Tags: Emerging Threats | Homeland Security | ISIS/Islamic State | War on Terrorism | fbi | isis | social media

FBI: 'We're Past Going Dark' Tracking ISIS on Social Media

By    |   Thursday, 04 Jun 2015 08:32 AM

There are too many ways for the Islamic State (ISIS) to use encryption on various social media sites to spread its message, U.S. officials told a House Homeland Security Committee hearing Wednesday, warning there is no way to monitor all of the militant group's online communication.

"There are 200-plus social media companies," Michael Steinbach, who heads the FBI's counterterrorism division, told committee members, reports Fox News. "Some of these companies build their business model around end-to-end encryption. There is no ability currently for us to see that."

The encryption methods allow ISIS propagandists to send messages to as many as 200,000 people worldwide, it was pointed out during the hearing, and Steinbach warned members that "we're past going dark in certain instances. We are dark."

Part of the issue is that technology is developing faster than are laws that allow communications to be intercepted.

"The targets that are out there, we are monitoring them very closely for any type of action, any type of oversteps, any mobilization factors — and when we see those we're not taking a chance," he said, referring to the case in Boston this week in which police shot and killed a man who was allegedly plotting with a partner to kill police officers and outspoken anti-jihadist activist Pamela Geller.

In another recent case, suspects Elton Simpson and Nadir Soofi were shot and killed by a security guard in Garland, Texas, where they had plotted an attack on an event Geller was sponsoring.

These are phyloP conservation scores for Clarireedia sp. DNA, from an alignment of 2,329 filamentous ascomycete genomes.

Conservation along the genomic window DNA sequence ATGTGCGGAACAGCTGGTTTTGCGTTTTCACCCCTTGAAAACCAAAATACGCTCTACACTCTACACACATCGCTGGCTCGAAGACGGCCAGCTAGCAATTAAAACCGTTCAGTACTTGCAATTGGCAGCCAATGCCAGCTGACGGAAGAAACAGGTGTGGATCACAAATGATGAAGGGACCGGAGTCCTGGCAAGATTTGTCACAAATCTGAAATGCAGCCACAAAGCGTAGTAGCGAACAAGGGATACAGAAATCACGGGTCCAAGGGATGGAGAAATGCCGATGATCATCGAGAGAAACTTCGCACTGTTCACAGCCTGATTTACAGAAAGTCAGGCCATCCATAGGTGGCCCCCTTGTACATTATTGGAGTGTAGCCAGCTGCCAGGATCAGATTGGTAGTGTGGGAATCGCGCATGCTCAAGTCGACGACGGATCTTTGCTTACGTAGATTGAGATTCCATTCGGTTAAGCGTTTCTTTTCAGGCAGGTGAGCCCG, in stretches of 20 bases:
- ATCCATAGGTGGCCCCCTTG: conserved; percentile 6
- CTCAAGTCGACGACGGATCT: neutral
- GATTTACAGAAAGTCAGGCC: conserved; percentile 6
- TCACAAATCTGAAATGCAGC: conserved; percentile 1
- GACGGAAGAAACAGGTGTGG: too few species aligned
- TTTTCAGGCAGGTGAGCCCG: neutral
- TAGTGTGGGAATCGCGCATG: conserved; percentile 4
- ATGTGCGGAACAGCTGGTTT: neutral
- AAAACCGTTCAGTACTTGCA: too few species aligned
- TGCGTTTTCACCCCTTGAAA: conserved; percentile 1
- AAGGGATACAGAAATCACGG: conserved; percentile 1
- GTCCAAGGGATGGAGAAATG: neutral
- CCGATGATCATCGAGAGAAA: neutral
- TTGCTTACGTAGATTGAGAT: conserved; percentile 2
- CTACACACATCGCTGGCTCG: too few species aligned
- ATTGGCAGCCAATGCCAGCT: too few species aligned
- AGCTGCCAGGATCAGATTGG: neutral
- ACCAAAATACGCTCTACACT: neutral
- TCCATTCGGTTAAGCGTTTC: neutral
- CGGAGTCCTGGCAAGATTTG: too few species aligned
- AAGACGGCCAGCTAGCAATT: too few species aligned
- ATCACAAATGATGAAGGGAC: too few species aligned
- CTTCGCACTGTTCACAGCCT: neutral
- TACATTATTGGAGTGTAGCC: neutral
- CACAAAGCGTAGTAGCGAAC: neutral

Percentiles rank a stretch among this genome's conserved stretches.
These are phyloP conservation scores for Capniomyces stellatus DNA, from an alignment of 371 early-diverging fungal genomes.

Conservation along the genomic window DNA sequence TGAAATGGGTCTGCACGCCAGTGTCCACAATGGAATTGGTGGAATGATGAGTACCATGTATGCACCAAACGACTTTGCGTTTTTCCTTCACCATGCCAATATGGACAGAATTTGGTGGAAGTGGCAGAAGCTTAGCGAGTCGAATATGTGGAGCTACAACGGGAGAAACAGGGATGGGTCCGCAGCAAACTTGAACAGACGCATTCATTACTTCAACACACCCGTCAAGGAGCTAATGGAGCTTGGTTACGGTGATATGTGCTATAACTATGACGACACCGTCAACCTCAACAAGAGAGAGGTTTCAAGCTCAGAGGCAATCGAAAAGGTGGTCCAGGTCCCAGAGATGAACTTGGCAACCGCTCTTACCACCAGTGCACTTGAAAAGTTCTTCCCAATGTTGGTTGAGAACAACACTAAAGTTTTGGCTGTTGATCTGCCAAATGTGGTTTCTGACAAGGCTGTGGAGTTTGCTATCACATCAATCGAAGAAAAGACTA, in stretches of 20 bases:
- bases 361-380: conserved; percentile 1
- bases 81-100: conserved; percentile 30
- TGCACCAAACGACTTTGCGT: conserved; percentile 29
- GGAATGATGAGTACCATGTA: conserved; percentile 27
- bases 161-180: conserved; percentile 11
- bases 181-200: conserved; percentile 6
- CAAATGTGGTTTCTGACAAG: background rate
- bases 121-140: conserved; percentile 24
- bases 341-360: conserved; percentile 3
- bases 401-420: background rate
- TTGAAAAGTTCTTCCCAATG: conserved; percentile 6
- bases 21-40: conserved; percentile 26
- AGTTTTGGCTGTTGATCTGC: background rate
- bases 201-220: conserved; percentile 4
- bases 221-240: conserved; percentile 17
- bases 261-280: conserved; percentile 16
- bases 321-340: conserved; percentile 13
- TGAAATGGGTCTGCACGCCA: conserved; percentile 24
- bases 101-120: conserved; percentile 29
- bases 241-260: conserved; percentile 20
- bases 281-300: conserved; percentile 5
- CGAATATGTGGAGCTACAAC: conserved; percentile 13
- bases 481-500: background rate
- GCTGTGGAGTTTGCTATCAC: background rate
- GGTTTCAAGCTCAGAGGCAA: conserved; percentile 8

Homeland Security Committee Chairman Michael McCaul, R-Texas, said that even a warrant or a wiretap often is not enough to stop conspirators, as technology has gotten past that.

"Even if we have coverage by, let's say, a warrant or a wiretap, they can then jump into a message box and then to another platform that's called dark space that we can't cover and we don't know what those communications are," said McCaul.

John Mulligan, the deputy director of the National Counterterrorism Center, further said that ISIS leaders believe "they are able to organize people solely through social media," as "they believe they can enter into the dialogue and provide the tools, and they are not getting into very complex tools."

Earlier in the day, McCaul told Fox News that ISIS recruiters "know how to jump out of different platforms," and that he expected to hear from the FBI and other officials that "probably the biggest concern is what we can't monitor and what we don't know and what is occurring in the United States right now."

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There are too many ways for the Islamic State (ISIS) to use encryption on various social media sites to spread its message, U.S. officials told a House Homeland Security Committee hearing Wednesday, warning there is no way to monitor all of the militant group's online communication.
fbi, isis, social media, encryption, messages, terror
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2015-32-04
Thursday, 04 Jun 2015 08:32 AM
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